Fifteen years ago this Wednesday, at 6 pm local time inside Apple stores around the US, customers started to swipe credit cards and walk out with the very first iPhones. All 164 of the company’s stores around the US extended their hours that day (June 29, 2007), staying open until midnight so that everyone who wanted one could get their hands on the phone that would kick off a new chapter in the mobile revolution.
It’s pretty staggering when you think about not only how much of an outsized influence the iPhone still exerts on Apple’s fortunes. But also the degree to which it’s matured — to an extent that would surely have seemed unthinkable 15 years ago. Back when everyone really just wanted a better mobile experience to handle calls, send texts to friends, and the like.
Over the weekend, meanwhile, I watched the new Apple TV Plus movie on my iPhone. I caught up on a spy novel I’m reading via iBooks. Again, on my iPhone. I also chatted with some language-learning friends via the iPhone-friendly HelloTalk app, which makes studying new languages a breeze with your handset.
The point is, I can’t exactly remember which iPhone model was the first I ever bought. But now, I can’t imagine ever owning a mobile device from a different company.
iPhone 2007 launch video
If anything, that’s probably the legacy of the new chapter in Apple’s story that unfolded this week back in 2007. The loyalty that Apple engendered with this device is also partly why the company enjoyed a record-breaking sales year in 2021, when it sold more than 240 million iPhone units.
But none of that was readily apparent, of course, from the outset.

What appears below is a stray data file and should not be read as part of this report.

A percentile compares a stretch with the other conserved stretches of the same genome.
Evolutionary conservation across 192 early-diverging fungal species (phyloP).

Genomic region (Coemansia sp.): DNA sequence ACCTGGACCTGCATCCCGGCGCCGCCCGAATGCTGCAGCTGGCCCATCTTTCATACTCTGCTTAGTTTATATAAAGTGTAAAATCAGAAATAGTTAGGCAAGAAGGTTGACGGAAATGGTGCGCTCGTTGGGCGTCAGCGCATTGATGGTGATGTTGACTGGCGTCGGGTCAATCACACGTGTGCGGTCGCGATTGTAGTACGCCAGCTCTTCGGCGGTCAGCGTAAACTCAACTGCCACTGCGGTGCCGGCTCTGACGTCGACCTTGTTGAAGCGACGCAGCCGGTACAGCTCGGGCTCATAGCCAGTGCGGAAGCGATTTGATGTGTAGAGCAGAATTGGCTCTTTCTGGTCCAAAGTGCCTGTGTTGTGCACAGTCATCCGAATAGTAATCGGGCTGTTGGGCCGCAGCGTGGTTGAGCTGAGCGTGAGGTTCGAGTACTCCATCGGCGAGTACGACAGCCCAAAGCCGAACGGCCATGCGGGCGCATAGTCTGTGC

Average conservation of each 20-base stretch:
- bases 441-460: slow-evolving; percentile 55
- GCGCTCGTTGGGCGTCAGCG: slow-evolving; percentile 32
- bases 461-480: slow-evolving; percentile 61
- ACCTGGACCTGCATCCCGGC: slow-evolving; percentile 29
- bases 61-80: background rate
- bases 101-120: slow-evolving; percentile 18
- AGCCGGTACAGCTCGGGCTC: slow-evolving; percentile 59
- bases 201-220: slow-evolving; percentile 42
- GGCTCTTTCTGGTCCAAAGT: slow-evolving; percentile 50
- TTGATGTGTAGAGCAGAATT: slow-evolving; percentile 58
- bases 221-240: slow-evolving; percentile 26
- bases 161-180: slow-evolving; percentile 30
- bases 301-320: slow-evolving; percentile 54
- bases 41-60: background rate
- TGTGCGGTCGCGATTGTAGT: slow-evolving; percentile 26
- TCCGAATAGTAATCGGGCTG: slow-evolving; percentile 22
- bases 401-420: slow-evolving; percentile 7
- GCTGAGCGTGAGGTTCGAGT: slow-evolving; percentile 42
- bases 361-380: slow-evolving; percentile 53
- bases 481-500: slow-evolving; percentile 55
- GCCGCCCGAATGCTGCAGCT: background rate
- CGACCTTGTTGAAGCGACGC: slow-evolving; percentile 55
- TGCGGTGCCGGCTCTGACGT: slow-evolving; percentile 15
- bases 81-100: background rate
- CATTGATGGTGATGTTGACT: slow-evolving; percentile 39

“This is a day I’ve been looking forward to for two-and-a-half years,” Apple’s late CEO Steve Jobs said by way of kicking off his first iPhone keynote presentation, which you can check out in full below.
Those of us who follow this industry for a living can probably quote large chunks of this video by heart. Including the big “Are you getting it?” moment, in which the three products Apple’s greatest showman teased are revealed to be one single device.
Notwithstanding how infallible a teacher that hindsight imagines itself to be, it’s nevertheless always an interesting exercise to step back in time and revisit some of the first reactions to the iPhone. Starting with the dismissive blog post that Motorola’s CTO at the time, Padmasree Warrior, penned about the device.
It reads, in part:
Likewise, a bit of a non-plussed review from ‘s Scott Gilbertson:
Of course, speaking of dismissiveness surrounding the iPhone launch, one can’t forget former Microsoft CEO Steve Ballmer. Specifically, his hearty laugh when he got asked for his thoughts on the product. In the video clip below, he goes straight to the whole “no keyboard so it doesn’t appeal to business customers” angle.
Interestingly enough, though, Brian Merchant’s book “The One Device: The Secret History of the iPhone” revealed an intriguing tidbit. Apple marketing VP Phil Schiller, at least for a time, fought hard to include an actual, physical keyboard with the iPhone. Fortunately for all of us, Apple didn’t go down that path.